...

So we must find a way to pay our cooks a living wage—which probably means we need to get rid of tipping.

At my newest place, Nishi, there’s no tipping; service is included in the prices on the menu. This allows restaurant owners to remix the way their “service” charges are distributed to their staff, which we gotta do if we’re going to hang on to the best kitchen talent.

TheTravellers
03-31-2016, 12:34 PM
As I've mentioned before - how do restaurants in Europe have really good servers and service and meals are still affordable, yet they don't tip (in general) over there? "Service charge" is added to the bill, yep, know about that, but do the servers just work for lower wages and are OK with it compared to servers here in the USA? How does it work over there yet it just can't ever work over here (according to a huge amount of people) or you'll have astronomically high food prices and/or really crappy servers?

Pete
03-31-2016, 01:07 PM
^

Not to mention there are dozens and dozens of other service jobs in the U.S. where people aren't tipped and it all seems to work out just fine.

It's not that you get crazy great service in restaurants and bars that you never get anywhere else.

If anything, I get worse service at bars than just about any other type of business. And yes, I'm polite and a good tipper.

sooner88
03-31-2016, 01:25 PM
I've always been told to tip when getting my haircut... I'm not sure if that is customary, but pretty much everyone I know does. It's another service where tipping seems unnecessary.

Pete
03-31-2016, 01:34 PM
I've always been told to tip when getting my haircut... I'm not sure if that is customary, but pretty much everyone I know does. It's another service where tipping seems unnecessary.

It wasn't customary until somewhat recently.

Don't know how that industry operated for so long and the workers didn't starve to death until this changed.:p

Jersey Boss
03-31-2016, 01:41 PM
It wasn't customary until somewhat recently.

Don't know how that industry operated for so long and the workers didn't starve to death until this changed.:p

I wonder if this changed at the same time that men were abandoning the traditional barbershop for stylists. It is also my understanding that the owner of the salon is not tip eligible.

TheTravellers
03-31-2016, 01:42 PM
I've always been told to tip when getting my haircut... I'm not sure if that is customary, but pretty much everyone I know does. It's another service where tipping seems unnecessary.

I go to the same place to get my hair cut, generally get the same guy, tip him decently since he can hold a conversation and does a good job (neither of which always happen when I get someone else, so I generally don't tip when I get someone else and they don't do as good as he does).

Jersey Boss
03-31-2016, 01:44 PM
As I've mentioned before - how do restaurants in Europe have really good servers and service and meals are still affordable, yet they don't tip (in general) over there? "Service charge" is added to the bill, yep, know about that, but do the servers just work for lower wages and are OK with it compared to servers here in the USA? How does it work over there yet it just can't ever work over here (according to a huge amount of people) or you'll have astronomically high food prices and/or really crappy servers?
Your post makes me think of those who argue that universal healthcare "just won't work in this country", regardless that the rest of the industrialized world has it. Nor is any other country with universal care looking at the USA system as worthy of implementation in their country.

Roger S
03-31-2016, 01:46 PM
I've always been told to tip when getting my haircut... I'm not sure if that is customary, but pretty much everyone I know does. It's another service where tipping seems unnecessary.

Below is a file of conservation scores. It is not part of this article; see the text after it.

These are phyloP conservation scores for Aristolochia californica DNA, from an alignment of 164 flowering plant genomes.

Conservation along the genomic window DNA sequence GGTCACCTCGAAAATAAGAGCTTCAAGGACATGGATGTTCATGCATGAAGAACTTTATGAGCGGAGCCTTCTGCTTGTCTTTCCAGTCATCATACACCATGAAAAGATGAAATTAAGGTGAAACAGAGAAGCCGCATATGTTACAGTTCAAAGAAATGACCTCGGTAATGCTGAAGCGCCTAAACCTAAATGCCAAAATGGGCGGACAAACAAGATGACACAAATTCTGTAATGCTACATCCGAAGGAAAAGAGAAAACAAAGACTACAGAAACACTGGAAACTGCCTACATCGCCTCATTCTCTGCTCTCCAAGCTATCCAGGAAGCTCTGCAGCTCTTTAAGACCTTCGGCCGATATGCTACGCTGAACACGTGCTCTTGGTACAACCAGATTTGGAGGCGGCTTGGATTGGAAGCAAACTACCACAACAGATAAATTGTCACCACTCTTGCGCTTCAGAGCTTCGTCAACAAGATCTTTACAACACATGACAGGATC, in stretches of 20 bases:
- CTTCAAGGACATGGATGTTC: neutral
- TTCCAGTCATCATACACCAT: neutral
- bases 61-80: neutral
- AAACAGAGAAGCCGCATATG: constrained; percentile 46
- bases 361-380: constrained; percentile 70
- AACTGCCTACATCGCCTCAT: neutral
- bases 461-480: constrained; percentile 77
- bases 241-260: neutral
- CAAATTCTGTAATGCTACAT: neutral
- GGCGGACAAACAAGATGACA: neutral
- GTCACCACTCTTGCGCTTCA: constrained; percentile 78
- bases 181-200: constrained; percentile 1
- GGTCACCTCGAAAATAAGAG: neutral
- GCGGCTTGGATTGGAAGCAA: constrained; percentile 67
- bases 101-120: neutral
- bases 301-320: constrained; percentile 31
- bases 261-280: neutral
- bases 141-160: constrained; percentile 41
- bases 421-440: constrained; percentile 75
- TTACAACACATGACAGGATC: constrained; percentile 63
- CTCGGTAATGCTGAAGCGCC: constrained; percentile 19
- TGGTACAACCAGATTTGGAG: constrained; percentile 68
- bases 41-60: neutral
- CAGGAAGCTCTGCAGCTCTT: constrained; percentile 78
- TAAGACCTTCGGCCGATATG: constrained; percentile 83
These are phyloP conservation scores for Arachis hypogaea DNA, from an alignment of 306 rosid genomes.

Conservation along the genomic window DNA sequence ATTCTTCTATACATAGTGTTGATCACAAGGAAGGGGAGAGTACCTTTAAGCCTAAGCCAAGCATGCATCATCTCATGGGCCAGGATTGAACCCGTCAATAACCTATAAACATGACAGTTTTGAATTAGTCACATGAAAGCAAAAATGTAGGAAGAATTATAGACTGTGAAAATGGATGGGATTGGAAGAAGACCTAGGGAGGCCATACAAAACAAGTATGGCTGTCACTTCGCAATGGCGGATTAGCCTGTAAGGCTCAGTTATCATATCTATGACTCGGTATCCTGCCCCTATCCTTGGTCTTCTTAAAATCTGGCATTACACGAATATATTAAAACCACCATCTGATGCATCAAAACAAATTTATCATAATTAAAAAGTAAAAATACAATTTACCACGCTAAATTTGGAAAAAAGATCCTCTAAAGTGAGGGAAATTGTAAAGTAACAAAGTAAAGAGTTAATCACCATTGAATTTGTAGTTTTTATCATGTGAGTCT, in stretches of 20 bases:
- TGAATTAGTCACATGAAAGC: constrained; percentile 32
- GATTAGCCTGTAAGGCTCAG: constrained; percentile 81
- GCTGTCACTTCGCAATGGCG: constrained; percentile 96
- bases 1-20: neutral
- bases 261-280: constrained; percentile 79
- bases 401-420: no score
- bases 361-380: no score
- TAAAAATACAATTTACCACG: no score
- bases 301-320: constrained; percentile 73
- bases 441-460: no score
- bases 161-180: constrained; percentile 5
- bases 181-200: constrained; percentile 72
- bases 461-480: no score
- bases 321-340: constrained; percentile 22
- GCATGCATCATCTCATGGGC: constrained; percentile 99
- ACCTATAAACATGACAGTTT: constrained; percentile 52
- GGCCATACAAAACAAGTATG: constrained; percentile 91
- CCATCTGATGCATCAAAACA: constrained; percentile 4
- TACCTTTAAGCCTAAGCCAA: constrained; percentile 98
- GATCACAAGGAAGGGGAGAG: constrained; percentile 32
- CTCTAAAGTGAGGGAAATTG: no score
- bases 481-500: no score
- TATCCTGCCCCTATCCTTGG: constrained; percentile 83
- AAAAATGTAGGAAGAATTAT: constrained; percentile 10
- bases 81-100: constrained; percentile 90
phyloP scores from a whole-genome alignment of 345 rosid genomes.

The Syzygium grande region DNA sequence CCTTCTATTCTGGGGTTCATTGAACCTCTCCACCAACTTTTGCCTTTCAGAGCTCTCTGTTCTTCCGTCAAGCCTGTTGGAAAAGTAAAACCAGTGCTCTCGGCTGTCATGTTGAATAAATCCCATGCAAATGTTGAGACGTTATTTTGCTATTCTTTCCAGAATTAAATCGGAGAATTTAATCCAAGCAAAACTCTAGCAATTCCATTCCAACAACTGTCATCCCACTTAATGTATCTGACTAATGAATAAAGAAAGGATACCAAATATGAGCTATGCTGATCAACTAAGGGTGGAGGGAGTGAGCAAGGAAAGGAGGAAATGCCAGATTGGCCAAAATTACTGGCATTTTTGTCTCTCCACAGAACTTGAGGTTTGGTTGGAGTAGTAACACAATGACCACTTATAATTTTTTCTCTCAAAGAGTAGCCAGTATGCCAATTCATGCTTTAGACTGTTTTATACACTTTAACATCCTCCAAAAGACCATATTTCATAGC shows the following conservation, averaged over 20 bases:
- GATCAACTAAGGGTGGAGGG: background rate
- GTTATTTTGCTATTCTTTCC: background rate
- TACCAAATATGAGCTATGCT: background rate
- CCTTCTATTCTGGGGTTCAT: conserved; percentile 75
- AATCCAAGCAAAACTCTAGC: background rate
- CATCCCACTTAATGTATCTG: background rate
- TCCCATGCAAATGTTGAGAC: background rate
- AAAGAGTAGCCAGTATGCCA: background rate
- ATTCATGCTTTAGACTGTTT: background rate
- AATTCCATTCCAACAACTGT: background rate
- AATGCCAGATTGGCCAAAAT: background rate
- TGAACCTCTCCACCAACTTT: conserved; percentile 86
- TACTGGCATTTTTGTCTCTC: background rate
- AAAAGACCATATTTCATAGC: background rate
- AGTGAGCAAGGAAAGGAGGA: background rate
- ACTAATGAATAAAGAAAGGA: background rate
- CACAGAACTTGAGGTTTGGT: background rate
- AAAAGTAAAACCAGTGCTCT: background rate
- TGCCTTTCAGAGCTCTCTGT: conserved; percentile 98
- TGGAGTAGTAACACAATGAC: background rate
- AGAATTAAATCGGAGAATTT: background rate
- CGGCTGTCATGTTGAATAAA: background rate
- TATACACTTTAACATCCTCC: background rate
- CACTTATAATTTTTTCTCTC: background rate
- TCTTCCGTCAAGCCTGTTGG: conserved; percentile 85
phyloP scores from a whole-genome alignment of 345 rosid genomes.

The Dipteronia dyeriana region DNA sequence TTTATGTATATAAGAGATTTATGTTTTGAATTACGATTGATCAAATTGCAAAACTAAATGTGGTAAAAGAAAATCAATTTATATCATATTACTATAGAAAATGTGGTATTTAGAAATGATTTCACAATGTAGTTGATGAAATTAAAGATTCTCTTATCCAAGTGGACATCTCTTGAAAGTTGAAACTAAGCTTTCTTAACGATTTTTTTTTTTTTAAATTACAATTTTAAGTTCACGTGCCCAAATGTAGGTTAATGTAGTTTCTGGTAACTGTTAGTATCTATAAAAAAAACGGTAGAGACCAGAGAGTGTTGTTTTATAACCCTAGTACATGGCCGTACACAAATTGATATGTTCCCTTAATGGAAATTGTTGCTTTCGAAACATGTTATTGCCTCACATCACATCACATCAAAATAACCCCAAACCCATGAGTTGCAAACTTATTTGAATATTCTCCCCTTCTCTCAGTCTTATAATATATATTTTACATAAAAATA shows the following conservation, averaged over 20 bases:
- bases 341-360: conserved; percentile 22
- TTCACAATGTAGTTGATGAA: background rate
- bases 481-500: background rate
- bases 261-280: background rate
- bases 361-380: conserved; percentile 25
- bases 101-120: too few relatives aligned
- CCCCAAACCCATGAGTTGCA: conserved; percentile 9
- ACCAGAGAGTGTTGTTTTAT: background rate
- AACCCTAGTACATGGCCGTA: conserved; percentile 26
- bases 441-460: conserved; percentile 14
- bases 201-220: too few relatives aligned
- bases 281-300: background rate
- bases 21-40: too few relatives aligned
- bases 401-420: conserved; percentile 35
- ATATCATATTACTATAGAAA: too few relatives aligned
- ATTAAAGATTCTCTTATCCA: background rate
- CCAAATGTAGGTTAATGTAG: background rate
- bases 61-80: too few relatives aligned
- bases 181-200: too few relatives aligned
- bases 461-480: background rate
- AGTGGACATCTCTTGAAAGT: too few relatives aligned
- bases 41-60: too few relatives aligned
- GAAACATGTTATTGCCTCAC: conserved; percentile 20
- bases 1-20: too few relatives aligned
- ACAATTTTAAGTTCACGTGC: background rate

Considering it takes them longer to put on the apron than it does to buzz my head... Pretty much every $ I hand them should be considered a tip..... And I still go to an old school barber that does $5 haircuts..... He's making a monster profit on me! ;)

sooner88
03-31-2016, 01:49 PM
Considering it takes them longer to put on the apron than it does to buzz my head... Pretty much every $ I hand them should be considered a tip..... And I still go to an old school barber that does $5 haircuts..... He's making a monster profit on me! ;)

I've gone to the same barber for 15 years until recently. I thought the jump to $25 from $15 was still pretty good, but not compared to $5!

TheTravellers
03-31-2016, 01:51 PM
Your post makes me think of those who argue that universal healthcare "just won't work in this country", regardless that the rest of the industrialized world has it. Nor is any other country with universal care looking at the USA system as worthy of implementation in their country.

"American exceptionalism" - https://en.wikipedia.org/wiki/American_exceptionalism

Which to me is BS, we're not that unique, except that we have so much political nastiness/idiocy, and are an oligarchy/plutocracy basically run by corporate money right now, which a ton of other first-world countries aren't. If we could get over our stupid, horrible, divisive politics and get out from under our corporate rule, we might have a chance for things that work for other countries to work here, but the corporations will not allow it.

Roger S
03-31-2016, 02:00 PM
I've gone to the same barber for 15 years until recently. I thought the jump to $25 from $15 was still pretty good, but not compared to $5!

Well I was going to a place on May that had $8 haircuts. Then when they raised to $10 for my two minute haircut I started looking for an alternative and found a brother and sister owned shop on Capitol Hill that do $5 cuts.

AP
03-31-2016, 02:21 PM
I post this every time the tipping discussion comes up: Should Tipping Be Banned? - Freakonomics Freakonomics (http://freakonomics.com/podcast/should-tipping-be-banned-a-new-freakonomics-radio-podcast/)

It convinced me. I'm in favor of banning tipping.

Btw, there is a more recent Freakonomics episode (March 9th) that should be listened to alongside this episode. The No-Tipping Point - Freakonomics Freakonomics (http://freakonomics.com/podcast/danny-meyer/)